Former President Donald Trump on Monday sought to block the release of documents related to the Jan. 6 Capitol insurrection to a congressional committee investigating the attack, challenging President Joe Biden's initial decision to waive executive privilege.
In a federal lawsuit, Trump said the committee's request was “almost limitless in scope,” and sought records with no reasonable connection to that day. He called it a “vexatious, illegal fishing expedition” that was “untethered from any legitimate legislative purpose,” according to the papers filed in federal court in the District of Columbia.
Trump's lawsuit was expected, as he had said he would challenge the investigation and at least one ally, Steve Bannon, has defied a subpoena. But the legal challenge went beyond the initial 125 pages of records that Biden recently cleared for release to the committee.
The suit, which names the committee as well as the National Archives, seeks to invalidate the entirety of the congressional request, calling it overly broad, unduly burdensome and a challenge to separation of powers. It requests a court injunction to bar the archivist from producing the documents.
The Biden administration, in clearing the documents for release, said the violent siege of the Capitol was such an extraordinary circumstance that it merited waiving the privilege that usually protects White House communications.
In a letter obtained by The Associated Press, the White House worked to undercut Bannon's argument before a scheduled committee vote on whether recommend criminal contempt charges against him. Bannon is a onetime White House adviser who left the administration years before the insurrection.
Deputy Counsel Jonathan Su wrote that the president's decision on the documents applied to Bannon, too, and “at this point we are not aware of any basis for your client's refusal to appear for a deposition.”
“President Biden's determination that an assertion of privilege is not justified with respect to these subjects applies to your client's deposition testimony and to any documents your client may possess concerning either subject,” Su wrote to Bannon's lawyer.
Bannon's attorney said he had not yet seen the letter and could not comment on it. While Bannon has said he needs a court order before complying with his subpoena, former White House Chief of Staff Mark Meadows and former White House and Pentagon aide Kashyap Patel are negotiating with the committee.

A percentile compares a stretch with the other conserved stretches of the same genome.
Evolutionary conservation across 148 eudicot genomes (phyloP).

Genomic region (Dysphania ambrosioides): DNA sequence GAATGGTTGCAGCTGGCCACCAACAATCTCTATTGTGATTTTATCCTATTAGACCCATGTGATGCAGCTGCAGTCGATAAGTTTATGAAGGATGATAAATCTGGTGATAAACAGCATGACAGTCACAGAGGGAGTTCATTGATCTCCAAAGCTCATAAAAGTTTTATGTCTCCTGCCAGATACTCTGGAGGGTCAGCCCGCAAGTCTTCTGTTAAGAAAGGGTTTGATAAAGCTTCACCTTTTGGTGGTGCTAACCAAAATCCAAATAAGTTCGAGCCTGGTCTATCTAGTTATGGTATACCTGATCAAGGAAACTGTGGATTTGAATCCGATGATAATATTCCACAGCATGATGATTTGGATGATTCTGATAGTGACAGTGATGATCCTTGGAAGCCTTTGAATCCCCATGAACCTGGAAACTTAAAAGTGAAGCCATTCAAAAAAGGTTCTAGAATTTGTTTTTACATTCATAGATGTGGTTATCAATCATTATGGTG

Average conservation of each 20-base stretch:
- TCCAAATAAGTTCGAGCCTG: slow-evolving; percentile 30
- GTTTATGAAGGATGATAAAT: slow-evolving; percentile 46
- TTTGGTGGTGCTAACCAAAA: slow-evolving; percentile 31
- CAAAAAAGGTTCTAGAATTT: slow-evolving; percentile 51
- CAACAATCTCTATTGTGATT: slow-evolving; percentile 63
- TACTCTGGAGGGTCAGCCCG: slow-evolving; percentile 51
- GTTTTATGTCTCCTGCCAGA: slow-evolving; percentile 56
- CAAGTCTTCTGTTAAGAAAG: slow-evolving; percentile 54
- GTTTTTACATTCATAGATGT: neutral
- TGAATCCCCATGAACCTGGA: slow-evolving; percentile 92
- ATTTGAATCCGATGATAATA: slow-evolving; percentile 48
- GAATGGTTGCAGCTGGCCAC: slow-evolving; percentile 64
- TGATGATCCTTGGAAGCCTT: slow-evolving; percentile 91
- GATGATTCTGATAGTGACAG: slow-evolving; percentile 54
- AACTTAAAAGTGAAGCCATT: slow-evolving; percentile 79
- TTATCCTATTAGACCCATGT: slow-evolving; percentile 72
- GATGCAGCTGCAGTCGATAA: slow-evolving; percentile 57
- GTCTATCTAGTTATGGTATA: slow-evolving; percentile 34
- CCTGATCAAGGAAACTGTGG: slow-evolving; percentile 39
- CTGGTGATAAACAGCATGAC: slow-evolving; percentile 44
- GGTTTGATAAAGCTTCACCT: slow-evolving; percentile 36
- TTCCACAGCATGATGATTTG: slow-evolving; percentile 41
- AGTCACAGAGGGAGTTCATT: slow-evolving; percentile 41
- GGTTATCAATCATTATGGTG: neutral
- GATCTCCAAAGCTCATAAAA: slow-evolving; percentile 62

It is unclear whether a fourth former White House aide, Dan Scavino, will comply.
The committee has also subpoenaed more than a dozen people who helped plan Trump rallies ahead of the siege, and some of them have already said they would turn over documents and give testimony.
Lawmakers want the documents as part of their investigation into how a mob of Trump supporters stormed the Capitol building on Jan. 6 in a violent effort to halt the certification of Biden's election win.
The committee demanded a broad range of executive branch papers related to intelligence gathered before the attack, security preparations during and before the siege, the pro-Trump rallies held that day and Trump's false claims that he won the election, among other matters.
Trump's lawsuit says the “boundless requests included over fifty individual requests for documents and information, and mentioned more than thirty individuals, including those working inside and outside government.”
The files must be withheld, the lawsuit says, because they could include “conversations with (or about) foreign leaders, attorney work product, the most sensitive of national security secrets, along with any and all privileged communications among a pool of potentially hundreds of people.”
The suit also challenges the legality of the Presidential Records Act, arguing that allowing an incumbent president to waive executive privilege of a predecessor just months after they left office is inherently unconstitutional.
Biden has said he would go through each request separately to determine whether that privilege should be waived.
While not spelled out in the Constitution, executive privilege has developed to protect a president's ability to obtain candid counsel from his advisers without fear of immediate public disclosure and to protect his confidential communications relating to official responsibilities.
But that privilege has its limitations in extraordinary situations, as exemplified during the Watergate scandal, when the Supreme Court ruled it could not be used to shield the release of secret Oval Office tapes sought in a criminal inquiry, and following the Sept. 11 terrorist attacks.
Monday's lawsuit was filed by Jesse Binnall, an attorney based in Alexandria, Virginia, who represented Trump in an unsuccessful lawsuit late last year seeking to overturn Biden's victory in Nevada.
Trump and his allies have continued to make baseless claims about voter fraud in the 2020 election.
Trump's suit quotes from the U.S. Supreme Court's 2020 ruling in a case by House committees seeking the then-sitting president's tax returns and other financial records. But that case involved courts enforcing a congressional subpoena.
The high court in that case directed lower courts to apply a balancing test to determine whether to turn over the records - it's still pending.
Neither the White House nor the select committee had an immediate comment.